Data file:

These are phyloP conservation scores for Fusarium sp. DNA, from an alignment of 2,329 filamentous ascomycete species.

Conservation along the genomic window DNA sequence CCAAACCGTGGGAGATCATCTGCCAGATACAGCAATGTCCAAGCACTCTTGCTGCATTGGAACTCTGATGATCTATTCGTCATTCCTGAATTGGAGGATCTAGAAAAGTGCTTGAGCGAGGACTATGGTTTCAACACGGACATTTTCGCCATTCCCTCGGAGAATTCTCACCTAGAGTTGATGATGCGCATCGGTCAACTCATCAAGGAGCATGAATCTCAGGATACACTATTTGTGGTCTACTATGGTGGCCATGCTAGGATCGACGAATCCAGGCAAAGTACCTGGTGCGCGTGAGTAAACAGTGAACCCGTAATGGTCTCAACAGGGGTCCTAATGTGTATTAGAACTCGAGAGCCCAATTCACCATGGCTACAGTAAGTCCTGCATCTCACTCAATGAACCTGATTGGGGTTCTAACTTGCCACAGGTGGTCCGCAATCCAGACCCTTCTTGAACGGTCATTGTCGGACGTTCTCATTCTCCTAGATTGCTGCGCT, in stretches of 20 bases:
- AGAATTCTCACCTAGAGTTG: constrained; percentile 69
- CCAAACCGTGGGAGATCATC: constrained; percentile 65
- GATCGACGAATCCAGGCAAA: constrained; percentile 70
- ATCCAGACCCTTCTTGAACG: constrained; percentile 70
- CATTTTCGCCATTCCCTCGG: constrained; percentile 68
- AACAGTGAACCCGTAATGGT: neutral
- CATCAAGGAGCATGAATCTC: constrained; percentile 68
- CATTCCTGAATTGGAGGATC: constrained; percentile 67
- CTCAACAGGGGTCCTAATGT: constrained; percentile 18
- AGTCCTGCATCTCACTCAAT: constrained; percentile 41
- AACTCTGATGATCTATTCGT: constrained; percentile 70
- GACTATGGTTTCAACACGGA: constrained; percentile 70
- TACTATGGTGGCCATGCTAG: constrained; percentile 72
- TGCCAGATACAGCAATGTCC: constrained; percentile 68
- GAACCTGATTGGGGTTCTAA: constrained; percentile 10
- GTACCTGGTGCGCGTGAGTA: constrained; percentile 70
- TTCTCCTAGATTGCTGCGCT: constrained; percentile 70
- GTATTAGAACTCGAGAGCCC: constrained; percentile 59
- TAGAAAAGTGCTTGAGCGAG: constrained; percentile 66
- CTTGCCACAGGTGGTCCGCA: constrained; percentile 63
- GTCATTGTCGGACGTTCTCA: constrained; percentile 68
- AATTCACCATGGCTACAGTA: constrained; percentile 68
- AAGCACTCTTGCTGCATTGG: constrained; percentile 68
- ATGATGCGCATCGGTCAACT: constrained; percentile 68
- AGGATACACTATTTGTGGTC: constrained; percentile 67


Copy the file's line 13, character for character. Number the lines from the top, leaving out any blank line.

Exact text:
- AACTCTGATGATCTATTCGT: constrained; percentile 70